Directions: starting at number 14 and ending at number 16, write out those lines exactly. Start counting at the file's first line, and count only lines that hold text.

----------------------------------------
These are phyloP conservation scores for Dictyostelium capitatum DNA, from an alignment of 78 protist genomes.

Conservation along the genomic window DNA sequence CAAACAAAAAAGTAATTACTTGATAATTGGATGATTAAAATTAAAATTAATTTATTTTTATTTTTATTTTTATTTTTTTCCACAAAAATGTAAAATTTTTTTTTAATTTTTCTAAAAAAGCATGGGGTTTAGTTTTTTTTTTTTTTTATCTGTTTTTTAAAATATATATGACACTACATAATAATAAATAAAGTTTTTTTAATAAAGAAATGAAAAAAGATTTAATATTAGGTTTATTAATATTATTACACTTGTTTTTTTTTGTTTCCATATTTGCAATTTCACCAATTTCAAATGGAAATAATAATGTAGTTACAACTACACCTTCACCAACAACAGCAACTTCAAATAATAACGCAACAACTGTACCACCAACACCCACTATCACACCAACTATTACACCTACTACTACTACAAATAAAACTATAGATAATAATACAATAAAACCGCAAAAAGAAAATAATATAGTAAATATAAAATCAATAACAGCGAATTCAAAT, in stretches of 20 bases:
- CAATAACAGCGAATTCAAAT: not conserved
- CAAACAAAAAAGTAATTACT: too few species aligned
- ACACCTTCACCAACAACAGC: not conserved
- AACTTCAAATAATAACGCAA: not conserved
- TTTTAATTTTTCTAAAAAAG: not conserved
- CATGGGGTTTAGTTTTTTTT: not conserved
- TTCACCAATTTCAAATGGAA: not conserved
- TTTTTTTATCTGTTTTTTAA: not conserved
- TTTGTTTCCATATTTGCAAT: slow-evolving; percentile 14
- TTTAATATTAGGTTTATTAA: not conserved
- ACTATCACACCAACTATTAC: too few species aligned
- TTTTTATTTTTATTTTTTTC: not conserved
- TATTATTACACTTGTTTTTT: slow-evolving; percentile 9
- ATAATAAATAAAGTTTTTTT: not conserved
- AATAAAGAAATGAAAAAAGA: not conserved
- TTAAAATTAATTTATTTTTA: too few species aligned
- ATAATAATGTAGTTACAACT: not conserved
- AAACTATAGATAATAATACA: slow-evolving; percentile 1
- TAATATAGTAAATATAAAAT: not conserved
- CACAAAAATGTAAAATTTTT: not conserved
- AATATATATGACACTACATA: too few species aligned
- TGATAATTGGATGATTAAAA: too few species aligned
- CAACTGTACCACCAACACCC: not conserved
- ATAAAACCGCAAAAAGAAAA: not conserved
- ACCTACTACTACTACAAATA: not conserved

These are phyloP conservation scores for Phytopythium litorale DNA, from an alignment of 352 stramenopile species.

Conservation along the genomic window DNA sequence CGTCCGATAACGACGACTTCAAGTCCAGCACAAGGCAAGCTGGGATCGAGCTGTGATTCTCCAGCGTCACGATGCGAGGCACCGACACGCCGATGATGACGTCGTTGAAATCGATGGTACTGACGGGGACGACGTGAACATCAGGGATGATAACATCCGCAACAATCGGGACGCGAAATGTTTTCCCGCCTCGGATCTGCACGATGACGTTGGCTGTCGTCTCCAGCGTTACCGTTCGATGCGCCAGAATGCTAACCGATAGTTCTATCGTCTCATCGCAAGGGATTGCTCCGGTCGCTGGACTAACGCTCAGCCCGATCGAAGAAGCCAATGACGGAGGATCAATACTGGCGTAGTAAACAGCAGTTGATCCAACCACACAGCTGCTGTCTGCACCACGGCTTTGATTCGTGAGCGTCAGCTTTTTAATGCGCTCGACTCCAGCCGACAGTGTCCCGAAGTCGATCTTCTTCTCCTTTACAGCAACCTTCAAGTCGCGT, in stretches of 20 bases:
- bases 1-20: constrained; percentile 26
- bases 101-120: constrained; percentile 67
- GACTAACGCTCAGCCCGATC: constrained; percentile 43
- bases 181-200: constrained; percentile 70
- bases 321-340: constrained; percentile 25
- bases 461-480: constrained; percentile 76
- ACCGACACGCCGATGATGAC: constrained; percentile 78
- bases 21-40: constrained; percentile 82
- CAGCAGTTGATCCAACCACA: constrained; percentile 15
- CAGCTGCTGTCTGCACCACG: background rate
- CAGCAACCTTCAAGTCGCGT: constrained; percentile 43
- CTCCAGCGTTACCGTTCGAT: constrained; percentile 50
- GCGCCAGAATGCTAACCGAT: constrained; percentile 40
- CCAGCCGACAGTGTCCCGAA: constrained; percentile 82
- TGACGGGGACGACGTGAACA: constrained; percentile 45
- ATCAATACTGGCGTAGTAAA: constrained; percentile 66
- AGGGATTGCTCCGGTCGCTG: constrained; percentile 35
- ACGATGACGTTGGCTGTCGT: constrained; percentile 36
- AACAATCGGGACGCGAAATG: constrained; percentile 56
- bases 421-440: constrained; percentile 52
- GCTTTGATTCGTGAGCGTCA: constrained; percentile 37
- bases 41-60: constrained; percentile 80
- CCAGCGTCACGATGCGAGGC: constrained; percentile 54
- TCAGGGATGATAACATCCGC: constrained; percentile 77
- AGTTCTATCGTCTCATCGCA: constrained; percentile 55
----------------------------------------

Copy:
- TTTTTATTTTTATTTTTTTC: not conserved
- TATTATTACACTTGTTTTTT: slow-evolving; percentile 9
- ATAATAAATAAAGTTTTTTT: not conserved